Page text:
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Partial Dodd-Frank Reform Is Good, Total Repeal Is Better

Dodd-Frank: The repeal of President Obama’s signature financial reform effort by a bipartisan 258-159 margin is a big victory for President Trump. But, while reformed, Dodd-Frank still lives.

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First, the bill is an improvement on the job-killing, business-strangling Dodd-Frank law.

A Democrat-dominated Congress passed it in 2010 with only a few Republican votes. The new law exerted unprecedented and sweeping controls over U.S. consumer financial markets — even though the consumer financial industry wasn’t implicated at all in the 2008-09 financial crisis.

The new law somewhat reduces Dodd-Frank’s role.

To begin with, it cuts the number of rules imposed on small banks and credit unions, who have been crushed by the cost of Obama-era financial rules, which favor the big banks.

It also makes it easier for banks to underwrite less-risky mortgages, as long as banks bear part of the risk. And it takes the government’s foot off the pedal of financial company onerous bank and financial company supervision, which cost billions but did little to make financial firms more stable.

Worse, it leaves the corrupt Consumer Financial Protection Bureau intact, while still giving the government power over Big Banks when they get into trouble.

In the end, what many had hoped would be the complete repeal of Dodd-Frank, became only a partial reform. It was entirely due to the way Congress works: Republicans wanted a much bigger reform bill, but Democrats wouldn’t go along.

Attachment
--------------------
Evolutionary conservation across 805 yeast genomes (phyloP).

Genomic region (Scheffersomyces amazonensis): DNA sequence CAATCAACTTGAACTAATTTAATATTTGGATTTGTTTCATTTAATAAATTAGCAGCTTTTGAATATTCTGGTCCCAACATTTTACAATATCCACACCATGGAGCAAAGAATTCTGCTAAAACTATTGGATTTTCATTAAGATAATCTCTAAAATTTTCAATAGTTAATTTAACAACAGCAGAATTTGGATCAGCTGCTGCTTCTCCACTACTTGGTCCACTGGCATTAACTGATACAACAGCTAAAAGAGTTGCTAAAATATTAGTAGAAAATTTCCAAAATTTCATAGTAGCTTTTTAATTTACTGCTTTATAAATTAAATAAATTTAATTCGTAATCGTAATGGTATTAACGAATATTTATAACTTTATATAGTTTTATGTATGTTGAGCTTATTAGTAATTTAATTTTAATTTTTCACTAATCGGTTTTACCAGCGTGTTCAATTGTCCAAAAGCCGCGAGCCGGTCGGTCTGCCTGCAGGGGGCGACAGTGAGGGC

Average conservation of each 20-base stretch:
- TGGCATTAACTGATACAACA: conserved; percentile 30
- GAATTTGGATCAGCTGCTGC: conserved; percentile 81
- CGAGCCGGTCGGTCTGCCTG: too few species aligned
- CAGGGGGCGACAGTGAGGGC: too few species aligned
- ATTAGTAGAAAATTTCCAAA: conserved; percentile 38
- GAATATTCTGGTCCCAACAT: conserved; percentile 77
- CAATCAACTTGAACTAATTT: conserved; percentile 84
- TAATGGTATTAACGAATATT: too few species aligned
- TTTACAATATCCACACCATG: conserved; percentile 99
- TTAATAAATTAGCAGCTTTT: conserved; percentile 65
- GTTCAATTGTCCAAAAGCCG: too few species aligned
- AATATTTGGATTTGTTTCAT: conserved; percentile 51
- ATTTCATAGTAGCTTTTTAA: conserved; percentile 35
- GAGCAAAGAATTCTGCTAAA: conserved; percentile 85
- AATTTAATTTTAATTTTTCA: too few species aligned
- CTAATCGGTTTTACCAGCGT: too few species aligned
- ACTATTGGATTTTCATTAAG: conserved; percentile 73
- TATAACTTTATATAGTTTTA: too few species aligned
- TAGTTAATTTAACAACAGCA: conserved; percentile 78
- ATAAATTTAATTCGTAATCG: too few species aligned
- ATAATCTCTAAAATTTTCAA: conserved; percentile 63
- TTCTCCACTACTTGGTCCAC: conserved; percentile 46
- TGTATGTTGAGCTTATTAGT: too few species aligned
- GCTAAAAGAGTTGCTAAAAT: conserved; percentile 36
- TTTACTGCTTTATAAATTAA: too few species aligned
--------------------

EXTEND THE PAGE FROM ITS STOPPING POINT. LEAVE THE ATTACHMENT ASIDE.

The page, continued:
So compromises were made by the GOP, yielding 33 moderate Democrat votes in the House and 16 in the Senate. Because the Senate requires at least 60 votes to pass most legislation without challenge on the floor, it was either compromise or there would be no bill. So Republicans compromised.

The Economist news magazine called the reforms “timid.” And former Rep. Barney Frank, whose name is on the Dodd-Frank law, acknowledged that legislation is now unlikely ever to be repealed in its entirety.

“The day that bill passes, that’s the end of any significant legislation on Dodd-Frank,” he said. “If the Democrats have the House, there will be no weakening whatsoever.”

This was all made possible due to the 2008 election, that swept an unassailable Democratic majority into power for two years, during which they passed two of the great legislative disasters in U.S. history: ObamaCare, and Dodd-Frank.

Elections have consequences, as President Obama said. One sad consequence of the 2008 election is that we are still living with two awful laws, one that did nothing to improve health care and the other that made our financial system materially worse and less stable.

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